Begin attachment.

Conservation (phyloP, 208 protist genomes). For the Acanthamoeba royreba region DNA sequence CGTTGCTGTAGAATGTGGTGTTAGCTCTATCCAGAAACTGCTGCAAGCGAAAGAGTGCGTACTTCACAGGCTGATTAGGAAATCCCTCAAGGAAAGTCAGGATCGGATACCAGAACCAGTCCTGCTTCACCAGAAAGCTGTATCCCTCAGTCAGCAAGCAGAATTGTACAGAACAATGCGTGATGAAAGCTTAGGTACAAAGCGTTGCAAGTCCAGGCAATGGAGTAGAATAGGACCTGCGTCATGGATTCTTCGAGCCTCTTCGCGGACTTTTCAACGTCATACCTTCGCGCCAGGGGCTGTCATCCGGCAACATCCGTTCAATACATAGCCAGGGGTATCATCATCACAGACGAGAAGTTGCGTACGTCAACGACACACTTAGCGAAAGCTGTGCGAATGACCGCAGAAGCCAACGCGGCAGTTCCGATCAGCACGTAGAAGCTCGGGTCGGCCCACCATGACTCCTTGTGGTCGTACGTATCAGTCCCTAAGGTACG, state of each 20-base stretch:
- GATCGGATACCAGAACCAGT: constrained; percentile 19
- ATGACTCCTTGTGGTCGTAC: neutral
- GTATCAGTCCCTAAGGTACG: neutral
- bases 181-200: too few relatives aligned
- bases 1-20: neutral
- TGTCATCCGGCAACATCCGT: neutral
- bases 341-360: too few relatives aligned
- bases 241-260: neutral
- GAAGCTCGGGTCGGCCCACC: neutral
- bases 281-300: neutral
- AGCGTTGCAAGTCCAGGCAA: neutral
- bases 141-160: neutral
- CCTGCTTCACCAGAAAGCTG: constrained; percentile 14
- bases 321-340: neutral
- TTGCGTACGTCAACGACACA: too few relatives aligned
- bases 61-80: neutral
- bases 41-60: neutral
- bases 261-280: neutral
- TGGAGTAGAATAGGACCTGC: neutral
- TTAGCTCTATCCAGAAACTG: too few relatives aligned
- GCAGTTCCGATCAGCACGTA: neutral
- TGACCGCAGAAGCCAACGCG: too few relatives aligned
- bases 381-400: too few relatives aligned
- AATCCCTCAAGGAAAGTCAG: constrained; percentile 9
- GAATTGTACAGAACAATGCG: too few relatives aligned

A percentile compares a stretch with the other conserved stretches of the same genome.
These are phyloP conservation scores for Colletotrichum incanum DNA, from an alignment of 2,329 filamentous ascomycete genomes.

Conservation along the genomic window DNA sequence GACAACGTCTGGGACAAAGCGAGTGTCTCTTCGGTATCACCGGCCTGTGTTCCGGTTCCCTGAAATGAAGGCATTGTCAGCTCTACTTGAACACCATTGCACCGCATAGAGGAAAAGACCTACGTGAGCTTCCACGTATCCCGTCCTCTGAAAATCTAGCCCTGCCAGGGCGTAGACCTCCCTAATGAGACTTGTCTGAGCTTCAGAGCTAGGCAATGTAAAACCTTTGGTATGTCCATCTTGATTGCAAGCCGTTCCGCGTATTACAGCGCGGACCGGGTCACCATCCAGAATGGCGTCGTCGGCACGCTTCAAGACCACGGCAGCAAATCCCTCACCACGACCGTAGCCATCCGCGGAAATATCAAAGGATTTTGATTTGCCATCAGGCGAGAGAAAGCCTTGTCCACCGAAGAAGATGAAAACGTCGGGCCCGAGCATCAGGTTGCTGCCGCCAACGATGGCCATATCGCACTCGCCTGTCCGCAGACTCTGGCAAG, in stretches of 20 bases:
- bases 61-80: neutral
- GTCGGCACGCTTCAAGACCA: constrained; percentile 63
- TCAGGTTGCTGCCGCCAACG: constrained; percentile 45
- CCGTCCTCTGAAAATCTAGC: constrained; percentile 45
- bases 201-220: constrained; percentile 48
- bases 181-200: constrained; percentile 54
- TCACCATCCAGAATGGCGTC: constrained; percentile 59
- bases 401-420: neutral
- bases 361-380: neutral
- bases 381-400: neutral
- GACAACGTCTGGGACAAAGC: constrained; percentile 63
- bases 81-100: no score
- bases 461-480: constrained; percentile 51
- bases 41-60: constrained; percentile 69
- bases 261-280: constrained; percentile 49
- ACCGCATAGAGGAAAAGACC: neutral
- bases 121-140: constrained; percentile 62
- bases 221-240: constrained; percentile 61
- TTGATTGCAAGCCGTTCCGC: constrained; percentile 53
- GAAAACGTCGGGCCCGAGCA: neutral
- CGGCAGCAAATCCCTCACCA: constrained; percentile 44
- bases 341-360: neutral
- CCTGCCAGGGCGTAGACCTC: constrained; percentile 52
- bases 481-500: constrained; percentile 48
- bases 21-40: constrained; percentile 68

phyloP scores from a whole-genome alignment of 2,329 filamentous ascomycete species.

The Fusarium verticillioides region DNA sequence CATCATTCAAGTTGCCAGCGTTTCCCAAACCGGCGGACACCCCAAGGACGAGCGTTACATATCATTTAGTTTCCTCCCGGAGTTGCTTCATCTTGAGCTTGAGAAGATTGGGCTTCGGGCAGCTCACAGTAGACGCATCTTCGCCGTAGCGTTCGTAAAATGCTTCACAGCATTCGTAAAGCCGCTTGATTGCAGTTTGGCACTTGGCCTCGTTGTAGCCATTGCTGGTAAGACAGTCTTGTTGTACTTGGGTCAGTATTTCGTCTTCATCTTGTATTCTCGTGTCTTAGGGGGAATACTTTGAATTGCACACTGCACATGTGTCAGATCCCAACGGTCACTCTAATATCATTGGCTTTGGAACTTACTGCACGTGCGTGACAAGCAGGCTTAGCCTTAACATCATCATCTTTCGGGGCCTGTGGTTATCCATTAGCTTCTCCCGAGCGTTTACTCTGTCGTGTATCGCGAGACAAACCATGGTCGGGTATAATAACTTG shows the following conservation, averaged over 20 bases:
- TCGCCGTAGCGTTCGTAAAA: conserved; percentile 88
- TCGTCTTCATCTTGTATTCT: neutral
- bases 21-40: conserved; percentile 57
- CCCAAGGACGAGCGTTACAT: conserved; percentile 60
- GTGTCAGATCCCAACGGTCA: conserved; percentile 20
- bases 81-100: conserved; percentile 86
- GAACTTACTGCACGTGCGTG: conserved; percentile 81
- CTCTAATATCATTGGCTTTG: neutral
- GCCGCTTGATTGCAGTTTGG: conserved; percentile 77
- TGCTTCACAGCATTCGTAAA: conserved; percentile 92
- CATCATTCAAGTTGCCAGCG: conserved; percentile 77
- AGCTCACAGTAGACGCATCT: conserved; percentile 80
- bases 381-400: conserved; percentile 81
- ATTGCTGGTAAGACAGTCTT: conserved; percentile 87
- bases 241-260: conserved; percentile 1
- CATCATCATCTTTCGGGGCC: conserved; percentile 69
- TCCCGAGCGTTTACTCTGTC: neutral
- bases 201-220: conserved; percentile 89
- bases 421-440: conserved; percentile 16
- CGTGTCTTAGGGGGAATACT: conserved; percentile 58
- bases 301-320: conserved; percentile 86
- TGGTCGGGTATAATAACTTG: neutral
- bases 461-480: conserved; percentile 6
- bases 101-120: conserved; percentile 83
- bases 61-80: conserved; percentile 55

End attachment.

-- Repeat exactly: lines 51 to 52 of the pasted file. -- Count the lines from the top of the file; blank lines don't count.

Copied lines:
- bases 341-360: neutral
- CCTGCCAGGGCGTAGACCTC: constrained; percentile 52